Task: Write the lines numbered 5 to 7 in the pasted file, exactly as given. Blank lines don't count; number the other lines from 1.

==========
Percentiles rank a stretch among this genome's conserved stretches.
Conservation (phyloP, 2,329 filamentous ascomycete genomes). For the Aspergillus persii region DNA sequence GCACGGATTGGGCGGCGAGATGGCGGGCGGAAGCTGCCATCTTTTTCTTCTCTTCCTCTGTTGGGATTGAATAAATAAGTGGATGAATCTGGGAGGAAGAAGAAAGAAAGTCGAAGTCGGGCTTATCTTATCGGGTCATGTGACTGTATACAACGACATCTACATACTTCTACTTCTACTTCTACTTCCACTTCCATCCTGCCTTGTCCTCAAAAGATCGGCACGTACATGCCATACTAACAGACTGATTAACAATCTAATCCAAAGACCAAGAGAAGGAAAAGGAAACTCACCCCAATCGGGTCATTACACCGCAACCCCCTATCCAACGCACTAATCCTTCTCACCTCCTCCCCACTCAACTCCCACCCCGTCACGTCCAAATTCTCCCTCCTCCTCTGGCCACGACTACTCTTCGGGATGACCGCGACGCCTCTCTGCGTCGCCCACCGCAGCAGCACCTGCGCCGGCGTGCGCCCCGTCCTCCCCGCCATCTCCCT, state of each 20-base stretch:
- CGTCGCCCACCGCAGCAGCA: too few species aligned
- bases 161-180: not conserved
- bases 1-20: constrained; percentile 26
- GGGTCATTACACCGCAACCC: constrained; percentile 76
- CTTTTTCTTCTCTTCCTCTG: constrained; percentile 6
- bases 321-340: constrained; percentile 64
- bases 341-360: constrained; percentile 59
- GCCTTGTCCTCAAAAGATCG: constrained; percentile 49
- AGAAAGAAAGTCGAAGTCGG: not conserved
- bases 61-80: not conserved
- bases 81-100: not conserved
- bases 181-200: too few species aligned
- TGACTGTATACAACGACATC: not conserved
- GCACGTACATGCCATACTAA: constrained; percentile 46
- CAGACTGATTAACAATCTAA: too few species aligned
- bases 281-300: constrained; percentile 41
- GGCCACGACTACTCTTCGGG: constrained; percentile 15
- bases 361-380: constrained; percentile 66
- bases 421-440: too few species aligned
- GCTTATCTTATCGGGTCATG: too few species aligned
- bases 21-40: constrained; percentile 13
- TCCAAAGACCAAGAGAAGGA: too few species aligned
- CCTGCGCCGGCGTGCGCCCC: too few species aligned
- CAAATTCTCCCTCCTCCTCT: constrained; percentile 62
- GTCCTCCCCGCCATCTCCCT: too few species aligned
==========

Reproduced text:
- bases 1-20: constrained; percentile 26
- GGGTCATTACACCGCAACCC: constrained; percentile 76
- CTTTTTCTTCTCTTCCTCTG: constrained; percentile 6